Credit agreements under which cash loans are provided to relevant borrowers. A "relevant borrower" is either:

  • a natural person (unless he/she is a professional client under MiFID or an RFSP); or
  • a micro, small or medium-sized enterprise (SME) within the meaning of` Commission Recommendation 2003/361/ EC of 6 May 2003 (the SME Recommendation) but only to the extent that the credit was advanced to the SME by an RFSP (this is an important clarification made to the Bill, which had inadvertently imposed a licencing requirement on originators of SME credit).

The definition of "relevant borrower" is not, as regards SMEs, expressly limited to SMEs located in Ireland (but this can perhaps be implied from the purpose of the Act as the Code of Conduct on Business Lending to Small and Medium Enterprises 2012 (the SME Code) only applies to SMEs in Ireland).

Where the original credit agreement was entered into by the SME with an unregulated lender (whether that lender was a separate entity or a member of the SME's group), the new regulatory regime does not apply to the servicing of that credit, whether by the purchaser of that loan or by a servicer appointed by that purchaser. While the Bill's scope was originally broader, this limitation was included at Dáil Committee stage.


The SME Recommendation defines an SME as an enterprise which:

  • employs fewer than 250 people; and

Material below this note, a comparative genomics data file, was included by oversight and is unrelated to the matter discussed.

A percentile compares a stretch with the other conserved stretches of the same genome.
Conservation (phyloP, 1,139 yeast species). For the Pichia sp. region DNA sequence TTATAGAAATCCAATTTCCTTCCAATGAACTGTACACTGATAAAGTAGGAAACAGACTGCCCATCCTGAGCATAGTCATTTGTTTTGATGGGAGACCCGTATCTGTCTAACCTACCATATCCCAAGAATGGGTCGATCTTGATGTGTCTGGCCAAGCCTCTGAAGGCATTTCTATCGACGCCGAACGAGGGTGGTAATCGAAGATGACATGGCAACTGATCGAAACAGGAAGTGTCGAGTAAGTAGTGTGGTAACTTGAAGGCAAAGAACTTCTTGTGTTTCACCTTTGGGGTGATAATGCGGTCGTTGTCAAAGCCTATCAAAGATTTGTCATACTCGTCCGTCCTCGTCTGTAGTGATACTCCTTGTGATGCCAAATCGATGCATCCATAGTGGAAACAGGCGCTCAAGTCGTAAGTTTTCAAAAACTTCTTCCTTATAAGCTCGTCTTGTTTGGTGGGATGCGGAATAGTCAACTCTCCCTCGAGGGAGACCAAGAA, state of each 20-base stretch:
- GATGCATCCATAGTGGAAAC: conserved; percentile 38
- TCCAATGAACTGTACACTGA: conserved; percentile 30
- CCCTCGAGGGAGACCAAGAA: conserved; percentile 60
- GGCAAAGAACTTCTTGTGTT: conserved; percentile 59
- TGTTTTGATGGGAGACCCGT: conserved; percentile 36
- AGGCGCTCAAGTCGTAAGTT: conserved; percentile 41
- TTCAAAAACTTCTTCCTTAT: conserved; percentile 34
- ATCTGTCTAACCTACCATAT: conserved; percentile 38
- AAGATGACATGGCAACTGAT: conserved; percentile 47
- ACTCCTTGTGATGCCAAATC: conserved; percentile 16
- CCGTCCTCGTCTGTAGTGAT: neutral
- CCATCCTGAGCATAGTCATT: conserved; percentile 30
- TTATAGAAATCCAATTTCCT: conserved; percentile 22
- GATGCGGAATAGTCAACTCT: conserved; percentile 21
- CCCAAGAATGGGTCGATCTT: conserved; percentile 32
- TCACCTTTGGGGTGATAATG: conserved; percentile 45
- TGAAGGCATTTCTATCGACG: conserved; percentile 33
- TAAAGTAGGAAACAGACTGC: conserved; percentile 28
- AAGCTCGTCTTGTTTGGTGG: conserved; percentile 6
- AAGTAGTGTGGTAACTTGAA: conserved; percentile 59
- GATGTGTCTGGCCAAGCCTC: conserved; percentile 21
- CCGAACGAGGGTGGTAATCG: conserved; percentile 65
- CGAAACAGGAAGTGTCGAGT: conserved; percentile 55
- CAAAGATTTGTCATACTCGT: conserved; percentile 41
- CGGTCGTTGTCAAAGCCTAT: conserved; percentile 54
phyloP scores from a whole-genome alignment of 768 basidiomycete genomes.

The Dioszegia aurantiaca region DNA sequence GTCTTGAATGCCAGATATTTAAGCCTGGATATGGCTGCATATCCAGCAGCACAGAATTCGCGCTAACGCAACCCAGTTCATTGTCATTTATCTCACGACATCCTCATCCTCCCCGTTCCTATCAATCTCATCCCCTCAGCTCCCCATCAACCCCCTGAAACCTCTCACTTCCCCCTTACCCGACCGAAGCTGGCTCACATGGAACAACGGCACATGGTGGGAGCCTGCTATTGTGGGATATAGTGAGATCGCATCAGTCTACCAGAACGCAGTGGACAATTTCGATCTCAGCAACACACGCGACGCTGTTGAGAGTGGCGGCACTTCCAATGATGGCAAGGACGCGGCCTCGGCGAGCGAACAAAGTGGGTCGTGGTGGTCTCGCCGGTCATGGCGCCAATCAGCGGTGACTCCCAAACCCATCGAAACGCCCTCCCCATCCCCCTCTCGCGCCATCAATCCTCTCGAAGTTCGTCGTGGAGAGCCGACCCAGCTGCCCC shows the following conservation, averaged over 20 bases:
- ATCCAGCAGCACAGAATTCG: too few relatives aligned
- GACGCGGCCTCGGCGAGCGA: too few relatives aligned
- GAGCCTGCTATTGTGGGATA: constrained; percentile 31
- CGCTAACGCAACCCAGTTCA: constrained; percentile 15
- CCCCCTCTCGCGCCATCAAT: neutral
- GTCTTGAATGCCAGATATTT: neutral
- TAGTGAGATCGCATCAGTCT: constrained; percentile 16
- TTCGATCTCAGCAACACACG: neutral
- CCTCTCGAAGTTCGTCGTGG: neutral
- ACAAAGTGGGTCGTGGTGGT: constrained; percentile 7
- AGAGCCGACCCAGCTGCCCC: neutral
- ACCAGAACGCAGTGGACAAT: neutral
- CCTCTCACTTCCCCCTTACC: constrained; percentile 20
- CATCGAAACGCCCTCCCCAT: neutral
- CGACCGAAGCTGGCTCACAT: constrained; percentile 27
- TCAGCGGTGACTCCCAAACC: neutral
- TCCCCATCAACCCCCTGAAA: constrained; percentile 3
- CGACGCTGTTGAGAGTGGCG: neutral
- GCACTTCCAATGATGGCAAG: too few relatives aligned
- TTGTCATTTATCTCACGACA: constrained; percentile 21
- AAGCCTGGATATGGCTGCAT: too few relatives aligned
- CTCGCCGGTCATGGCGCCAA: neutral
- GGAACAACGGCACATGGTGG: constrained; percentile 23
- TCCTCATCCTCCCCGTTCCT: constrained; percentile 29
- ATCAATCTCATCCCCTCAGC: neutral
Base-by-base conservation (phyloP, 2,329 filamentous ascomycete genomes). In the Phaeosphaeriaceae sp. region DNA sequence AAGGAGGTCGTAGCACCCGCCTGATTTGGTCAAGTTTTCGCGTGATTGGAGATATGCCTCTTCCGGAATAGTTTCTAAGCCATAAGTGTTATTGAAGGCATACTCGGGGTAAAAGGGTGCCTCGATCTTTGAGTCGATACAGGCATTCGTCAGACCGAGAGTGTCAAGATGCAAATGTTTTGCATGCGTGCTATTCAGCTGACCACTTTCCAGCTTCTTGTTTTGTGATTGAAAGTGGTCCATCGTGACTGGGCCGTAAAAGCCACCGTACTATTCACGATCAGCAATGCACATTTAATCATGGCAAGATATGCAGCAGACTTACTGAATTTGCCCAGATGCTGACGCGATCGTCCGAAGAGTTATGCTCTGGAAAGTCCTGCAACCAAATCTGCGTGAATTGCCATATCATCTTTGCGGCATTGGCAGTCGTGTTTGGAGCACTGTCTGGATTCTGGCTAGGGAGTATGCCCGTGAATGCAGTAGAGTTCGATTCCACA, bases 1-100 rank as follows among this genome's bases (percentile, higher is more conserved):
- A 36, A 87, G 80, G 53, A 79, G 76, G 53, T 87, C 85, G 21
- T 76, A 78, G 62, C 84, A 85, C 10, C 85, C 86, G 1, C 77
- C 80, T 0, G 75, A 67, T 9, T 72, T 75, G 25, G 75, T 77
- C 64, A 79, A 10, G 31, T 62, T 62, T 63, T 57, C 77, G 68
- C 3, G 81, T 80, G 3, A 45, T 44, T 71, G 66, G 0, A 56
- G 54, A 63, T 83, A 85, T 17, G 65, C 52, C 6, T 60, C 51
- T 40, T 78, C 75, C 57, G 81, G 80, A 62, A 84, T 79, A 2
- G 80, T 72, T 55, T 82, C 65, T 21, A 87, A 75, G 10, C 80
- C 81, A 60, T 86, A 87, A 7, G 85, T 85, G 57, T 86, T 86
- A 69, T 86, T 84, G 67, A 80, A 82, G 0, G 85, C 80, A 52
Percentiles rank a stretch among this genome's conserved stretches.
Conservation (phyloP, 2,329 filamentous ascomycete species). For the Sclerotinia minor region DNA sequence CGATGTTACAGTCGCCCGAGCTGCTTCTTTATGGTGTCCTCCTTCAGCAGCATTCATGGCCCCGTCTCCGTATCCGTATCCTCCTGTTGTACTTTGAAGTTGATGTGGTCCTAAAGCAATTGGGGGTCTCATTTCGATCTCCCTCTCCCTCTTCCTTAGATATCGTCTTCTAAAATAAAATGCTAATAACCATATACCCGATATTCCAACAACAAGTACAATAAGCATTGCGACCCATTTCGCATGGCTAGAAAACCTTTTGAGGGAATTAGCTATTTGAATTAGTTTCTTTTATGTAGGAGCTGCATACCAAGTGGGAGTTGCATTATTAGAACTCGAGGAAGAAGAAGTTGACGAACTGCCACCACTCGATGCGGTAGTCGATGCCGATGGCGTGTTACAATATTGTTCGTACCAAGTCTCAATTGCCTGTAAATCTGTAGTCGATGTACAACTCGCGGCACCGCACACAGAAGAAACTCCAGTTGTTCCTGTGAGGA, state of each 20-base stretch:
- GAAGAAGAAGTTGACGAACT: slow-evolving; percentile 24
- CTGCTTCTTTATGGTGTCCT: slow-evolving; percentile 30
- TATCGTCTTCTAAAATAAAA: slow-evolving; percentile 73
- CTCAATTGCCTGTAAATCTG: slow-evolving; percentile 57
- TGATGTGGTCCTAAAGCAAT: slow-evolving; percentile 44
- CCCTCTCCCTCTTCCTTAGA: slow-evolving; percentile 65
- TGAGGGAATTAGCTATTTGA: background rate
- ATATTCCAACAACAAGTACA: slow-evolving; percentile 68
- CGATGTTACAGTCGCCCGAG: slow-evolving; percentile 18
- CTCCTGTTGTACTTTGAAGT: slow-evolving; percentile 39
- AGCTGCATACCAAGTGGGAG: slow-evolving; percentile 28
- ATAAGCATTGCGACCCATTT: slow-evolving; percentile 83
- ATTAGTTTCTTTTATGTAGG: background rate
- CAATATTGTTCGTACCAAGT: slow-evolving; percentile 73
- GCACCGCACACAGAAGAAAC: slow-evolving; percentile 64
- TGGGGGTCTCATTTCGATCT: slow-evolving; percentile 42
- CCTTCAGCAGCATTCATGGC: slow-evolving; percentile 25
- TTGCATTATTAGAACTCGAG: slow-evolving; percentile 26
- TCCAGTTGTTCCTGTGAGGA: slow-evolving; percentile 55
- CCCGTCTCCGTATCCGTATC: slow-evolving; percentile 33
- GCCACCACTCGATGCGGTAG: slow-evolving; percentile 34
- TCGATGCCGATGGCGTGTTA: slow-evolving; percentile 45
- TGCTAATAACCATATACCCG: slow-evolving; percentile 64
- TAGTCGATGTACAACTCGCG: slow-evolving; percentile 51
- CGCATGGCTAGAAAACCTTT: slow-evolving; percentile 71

• has an annual turnover not exceeding €50 million, and/or an annual balance sheet total not exceeding €43 million.

It includes sole traders, partnerships, unincorporated bodies and incorporated bodies engaged in an economic activity.

Under the SME Recommendation, the question of whether an enterprise meets the above test is, where the enterprise has one or more "partner enterprises" or "linked enterprises" (each within the meaning of the SME Recommendation), answered by reference to data referable to the enterprise itself, data referable to any partner enterprise immediately upstream or downstream from it and data referable to any enterprise linked directly or indirectly to the enterprise in question. The SME definition is broad and potentially difficult to police, so is likely to trip up lenders and is also wider than the definition used in the SME Code which excludes loans to SPVs.